Running a skydive plane takes a lot of fuel, usually around a gallon per person, per flight. The amount is negligent when compared to the rest of transportation for simple commuting, but it's still an obscene abuse of resources. So how is an environmentalist supposed to justify such an activity? Simple, like this:
Skydiving puts you in an amazing place in nature, experiencing extreme forces of nature. Your senses are overflooded, the wind resistance falling at 120 miles per hour is incredible power. You can't even hear yourself scream. Controlling the parachute is amazing, even the existence of such a device is engineering genius, and the sights are gorgeous. You can't really compare it to being at a sacred place on land, it's a different experience.
Psychologically, it forces you to take a look at yourself in the mirror. You have to face your fear to begin the skydive. When that plane door opens and you hear the roaring sound of wind rushing in, you start to feel very small. You have to push through that discomfort and confront the monster in the door. Looking at the space between you and the ground and climbing to the outside of the plane takes tremendous courage.
Once you jump, it's all about faith. Faith in your equipment, and faith in yourself that you have the abilities and mental soundness to save your own life. It's a source of great self understanding and self pride, to know yourself in such a fundamental way, and to battle with your own consciousness in such a way. I've never experienced anything else like it.
I feel that everyone should skydive at least twice. I'm glad that my first jump was strapped to someone else controlling the parachute, because I was too terrified to focus. I clutched my straps the whole way down. I told myself, "never again". It was the scariest thing I've ever done. After I landed, I felt almost weightless from the adrenaline still coursing through my body. Then I crashed out, my whole body felt weak for about 15 minutes. My legs didn't stop twitching for about an hour.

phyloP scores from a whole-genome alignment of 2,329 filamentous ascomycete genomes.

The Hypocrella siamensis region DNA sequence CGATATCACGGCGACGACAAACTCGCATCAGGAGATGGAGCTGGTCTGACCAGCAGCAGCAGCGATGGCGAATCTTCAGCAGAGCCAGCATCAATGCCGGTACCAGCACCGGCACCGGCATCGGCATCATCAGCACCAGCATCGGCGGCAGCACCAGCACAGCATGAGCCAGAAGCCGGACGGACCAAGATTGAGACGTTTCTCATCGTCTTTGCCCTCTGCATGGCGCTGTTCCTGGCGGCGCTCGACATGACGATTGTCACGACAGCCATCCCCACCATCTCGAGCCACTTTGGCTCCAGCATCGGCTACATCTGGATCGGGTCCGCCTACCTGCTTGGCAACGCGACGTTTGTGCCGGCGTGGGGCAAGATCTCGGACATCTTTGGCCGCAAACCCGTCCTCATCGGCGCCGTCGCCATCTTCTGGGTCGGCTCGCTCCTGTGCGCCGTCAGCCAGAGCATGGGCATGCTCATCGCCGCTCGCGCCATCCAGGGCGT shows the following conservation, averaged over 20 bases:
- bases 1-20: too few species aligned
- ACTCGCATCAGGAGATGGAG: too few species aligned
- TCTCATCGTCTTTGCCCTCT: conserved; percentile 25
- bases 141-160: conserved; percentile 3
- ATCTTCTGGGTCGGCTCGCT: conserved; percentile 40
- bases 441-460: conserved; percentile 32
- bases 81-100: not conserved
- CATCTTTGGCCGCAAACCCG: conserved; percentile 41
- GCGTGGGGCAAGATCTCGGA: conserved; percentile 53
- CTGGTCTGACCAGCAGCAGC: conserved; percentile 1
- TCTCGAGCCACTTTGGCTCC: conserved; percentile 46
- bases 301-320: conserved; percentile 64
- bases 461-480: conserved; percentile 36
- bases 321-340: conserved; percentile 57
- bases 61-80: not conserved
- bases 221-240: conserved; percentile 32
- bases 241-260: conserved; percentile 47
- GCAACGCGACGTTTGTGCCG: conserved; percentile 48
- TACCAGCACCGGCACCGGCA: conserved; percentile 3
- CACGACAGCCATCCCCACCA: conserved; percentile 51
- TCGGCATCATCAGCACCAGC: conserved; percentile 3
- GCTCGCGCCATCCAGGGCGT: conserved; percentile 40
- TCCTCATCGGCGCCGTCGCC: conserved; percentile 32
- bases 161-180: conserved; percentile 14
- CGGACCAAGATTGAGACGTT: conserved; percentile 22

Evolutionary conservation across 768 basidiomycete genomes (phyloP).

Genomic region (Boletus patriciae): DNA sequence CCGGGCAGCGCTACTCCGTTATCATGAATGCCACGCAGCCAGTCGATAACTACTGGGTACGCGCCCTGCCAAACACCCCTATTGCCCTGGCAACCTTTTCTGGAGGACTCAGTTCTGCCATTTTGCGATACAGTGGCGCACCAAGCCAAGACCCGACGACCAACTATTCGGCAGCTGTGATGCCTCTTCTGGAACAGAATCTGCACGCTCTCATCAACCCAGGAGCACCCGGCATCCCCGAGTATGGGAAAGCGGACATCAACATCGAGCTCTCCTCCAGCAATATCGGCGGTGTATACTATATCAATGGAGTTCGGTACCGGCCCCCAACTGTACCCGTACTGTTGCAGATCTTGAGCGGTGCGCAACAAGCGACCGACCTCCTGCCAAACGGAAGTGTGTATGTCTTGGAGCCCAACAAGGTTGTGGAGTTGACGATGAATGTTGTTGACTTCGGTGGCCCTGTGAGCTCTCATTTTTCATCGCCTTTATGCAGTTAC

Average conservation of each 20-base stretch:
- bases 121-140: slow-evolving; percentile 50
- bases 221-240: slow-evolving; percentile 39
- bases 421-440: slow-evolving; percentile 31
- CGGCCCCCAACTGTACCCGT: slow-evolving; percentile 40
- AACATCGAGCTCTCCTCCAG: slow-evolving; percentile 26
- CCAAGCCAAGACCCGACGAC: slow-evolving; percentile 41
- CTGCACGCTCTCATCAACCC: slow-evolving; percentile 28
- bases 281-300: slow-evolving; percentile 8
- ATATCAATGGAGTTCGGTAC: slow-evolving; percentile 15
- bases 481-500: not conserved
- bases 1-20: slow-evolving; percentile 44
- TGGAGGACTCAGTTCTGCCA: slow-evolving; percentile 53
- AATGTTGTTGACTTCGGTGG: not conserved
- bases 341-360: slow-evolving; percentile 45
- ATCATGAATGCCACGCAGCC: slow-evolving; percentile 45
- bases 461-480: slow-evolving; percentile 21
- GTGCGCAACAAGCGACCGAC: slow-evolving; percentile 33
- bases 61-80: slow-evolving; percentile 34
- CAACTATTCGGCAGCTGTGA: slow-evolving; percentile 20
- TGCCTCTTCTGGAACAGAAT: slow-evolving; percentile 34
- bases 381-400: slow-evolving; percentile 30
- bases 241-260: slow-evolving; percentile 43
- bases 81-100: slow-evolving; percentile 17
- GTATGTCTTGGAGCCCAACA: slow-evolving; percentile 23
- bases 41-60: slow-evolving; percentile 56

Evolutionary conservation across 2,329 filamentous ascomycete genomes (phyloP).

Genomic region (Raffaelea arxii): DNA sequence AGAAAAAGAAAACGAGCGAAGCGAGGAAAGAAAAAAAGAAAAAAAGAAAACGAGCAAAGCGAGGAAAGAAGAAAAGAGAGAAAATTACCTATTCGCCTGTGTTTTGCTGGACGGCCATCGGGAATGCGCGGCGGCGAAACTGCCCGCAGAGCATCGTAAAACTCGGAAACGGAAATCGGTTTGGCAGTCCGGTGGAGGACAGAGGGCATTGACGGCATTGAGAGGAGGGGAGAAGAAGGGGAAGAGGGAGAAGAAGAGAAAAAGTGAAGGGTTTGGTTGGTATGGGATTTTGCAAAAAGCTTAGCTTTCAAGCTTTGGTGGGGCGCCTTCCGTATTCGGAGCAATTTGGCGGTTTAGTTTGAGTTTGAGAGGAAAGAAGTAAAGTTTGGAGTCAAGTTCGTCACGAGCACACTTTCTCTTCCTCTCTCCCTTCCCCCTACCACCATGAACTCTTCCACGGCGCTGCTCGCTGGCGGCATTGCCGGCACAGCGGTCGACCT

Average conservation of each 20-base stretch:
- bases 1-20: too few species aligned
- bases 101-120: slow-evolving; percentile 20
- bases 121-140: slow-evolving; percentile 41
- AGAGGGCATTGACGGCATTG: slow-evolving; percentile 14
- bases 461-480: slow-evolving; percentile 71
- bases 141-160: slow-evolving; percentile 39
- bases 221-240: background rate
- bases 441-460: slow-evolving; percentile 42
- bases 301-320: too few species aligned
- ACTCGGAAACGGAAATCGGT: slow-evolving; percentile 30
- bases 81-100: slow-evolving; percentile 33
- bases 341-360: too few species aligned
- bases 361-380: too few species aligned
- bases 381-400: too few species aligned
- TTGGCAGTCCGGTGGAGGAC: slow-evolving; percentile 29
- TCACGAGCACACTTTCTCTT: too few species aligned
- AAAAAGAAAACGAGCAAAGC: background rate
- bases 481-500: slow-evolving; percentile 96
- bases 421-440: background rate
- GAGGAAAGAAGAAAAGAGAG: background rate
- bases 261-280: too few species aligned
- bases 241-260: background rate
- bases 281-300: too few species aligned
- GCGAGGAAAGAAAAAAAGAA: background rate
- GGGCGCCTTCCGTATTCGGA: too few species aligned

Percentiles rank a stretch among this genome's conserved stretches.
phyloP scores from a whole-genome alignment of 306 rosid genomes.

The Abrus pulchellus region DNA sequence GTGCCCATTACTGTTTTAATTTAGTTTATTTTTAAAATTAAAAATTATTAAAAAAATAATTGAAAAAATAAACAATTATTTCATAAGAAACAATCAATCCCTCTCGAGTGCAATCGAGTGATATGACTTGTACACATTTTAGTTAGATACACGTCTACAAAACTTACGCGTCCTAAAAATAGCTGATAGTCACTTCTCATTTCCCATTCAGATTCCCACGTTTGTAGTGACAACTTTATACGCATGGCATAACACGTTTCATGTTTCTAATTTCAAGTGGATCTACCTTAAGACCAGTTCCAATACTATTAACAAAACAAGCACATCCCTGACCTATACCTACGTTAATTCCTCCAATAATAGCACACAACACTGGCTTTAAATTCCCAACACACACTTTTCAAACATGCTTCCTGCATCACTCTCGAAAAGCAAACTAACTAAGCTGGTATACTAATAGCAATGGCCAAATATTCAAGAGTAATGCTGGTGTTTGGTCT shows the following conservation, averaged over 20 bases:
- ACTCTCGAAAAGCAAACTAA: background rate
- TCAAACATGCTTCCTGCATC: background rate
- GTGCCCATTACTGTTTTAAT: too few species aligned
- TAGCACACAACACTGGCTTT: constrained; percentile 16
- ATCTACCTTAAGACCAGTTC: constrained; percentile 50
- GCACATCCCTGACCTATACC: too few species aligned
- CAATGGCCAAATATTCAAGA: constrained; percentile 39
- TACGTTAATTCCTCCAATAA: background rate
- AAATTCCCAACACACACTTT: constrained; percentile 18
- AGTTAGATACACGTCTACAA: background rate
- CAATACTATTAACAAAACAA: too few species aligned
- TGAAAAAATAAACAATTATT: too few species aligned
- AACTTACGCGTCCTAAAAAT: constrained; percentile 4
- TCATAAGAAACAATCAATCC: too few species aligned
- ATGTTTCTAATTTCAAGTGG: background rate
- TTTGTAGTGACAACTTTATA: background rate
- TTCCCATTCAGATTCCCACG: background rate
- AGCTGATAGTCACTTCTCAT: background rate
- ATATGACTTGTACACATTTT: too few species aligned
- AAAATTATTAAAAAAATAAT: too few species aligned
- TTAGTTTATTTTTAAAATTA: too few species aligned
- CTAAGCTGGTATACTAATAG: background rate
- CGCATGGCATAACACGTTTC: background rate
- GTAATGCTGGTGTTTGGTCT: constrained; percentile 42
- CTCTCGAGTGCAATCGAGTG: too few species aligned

I decided to try it again for two reasons. The main reason was that I was even more scared to do it a second time, and facing my fears was the entire point. If I backed out then, it was like admitting to myself that I was defeated, that I was mentally weak, that I would never have the guts to face difficulties when everything was on the line. I signed up for solo training the next week and piloted the parachute myself for the first time. I was nervous the entire ride up to altitude, but landed my parachute feeling like I could go right back up and do it again.
The other reason I had to try it a second time, was the community. The new generation of skydivers are uniquely outgoing and expressive. They aren't just everyday people, and the culture is nothing like normal society. You have people from all walks of life, and people from all over the world, visiting all kinds of places to participate in this sport. Yet we share a kinship, every one of us is like family. We meet each other on different dropzones, sometimes for only a short while, but I will never forget any of my sky family.
Even after my first jump, I knew that these were awesome people to hang out with. But in order to hang, you gotta be able to hang! So I made it happen.
I really encourage everyone to try it if you get the chance, no matter the age, no matter whatever excuses you come up with for why it should not be done, aside from serious health concerns. Life is short, and this is one of the most amazing things humans have been able to do. Nothing is more worth it. It's spirit food.